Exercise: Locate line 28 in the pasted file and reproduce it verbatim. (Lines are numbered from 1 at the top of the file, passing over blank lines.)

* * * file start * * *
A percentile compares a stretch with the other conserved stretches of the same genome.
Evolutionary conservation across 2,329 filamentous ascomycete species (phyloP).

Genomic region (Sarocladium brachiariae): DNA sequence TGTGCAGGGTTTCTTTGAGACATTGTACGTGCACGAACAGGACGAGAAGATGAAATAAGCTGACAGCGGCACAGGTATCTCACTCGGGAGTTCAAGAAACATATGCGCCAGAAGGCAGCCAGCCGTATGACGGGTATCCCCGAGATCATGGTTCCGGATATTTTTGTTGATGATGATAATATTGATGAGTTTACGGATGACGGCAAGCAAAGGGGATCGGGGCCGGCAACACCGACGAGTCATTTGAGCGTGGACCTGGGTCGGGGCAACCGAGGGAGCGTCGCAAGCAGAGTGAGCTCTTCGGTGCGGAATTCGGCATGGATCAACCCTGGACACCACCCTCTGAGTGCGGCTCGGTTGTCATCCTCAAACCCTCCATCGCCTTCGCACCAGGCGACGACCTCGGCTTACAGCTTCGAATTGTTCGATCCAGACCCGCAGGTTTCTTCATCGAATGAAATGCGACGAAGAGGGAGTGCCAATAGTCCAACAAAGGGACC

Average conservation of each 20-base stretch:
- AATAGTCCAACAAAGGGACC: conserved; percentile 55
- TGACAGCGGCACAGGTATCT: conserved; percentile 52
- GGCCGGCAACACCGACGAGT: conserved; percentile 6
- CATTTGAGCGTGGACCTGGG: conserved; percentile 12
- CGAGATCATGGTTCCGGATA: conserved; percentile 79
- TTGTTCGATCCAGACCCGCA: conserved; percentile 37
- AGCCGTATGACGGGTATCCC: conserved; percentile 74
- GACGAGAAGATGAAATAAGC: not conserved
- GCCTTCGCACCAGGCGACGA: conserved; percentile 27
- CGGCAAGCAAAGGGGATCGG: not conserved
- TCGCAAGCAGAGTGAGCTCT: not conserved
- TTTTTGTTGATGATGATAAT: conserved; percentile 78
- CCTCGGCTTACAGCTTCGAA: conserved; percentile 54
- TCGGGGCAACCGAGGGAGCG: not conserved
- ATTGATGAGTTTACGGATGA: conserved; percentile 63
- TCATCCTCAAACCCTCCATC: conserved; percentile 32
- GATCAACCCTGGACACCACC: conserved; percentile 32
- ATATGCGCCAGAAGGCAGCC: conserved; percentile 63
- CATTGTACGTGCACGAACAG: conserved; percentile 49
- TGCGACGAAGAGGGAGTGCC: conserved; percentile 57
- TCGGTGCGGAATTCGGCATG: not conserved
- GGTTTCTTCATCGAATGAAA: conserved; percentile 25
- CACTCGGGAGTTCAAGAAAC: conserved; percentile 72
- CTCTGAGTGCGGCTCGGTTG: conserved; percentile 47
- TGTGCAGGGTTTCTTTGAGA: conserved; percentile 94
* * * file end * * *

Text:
- CTCTGAGTGCGGCTCGGTTG: conserved; percentile 47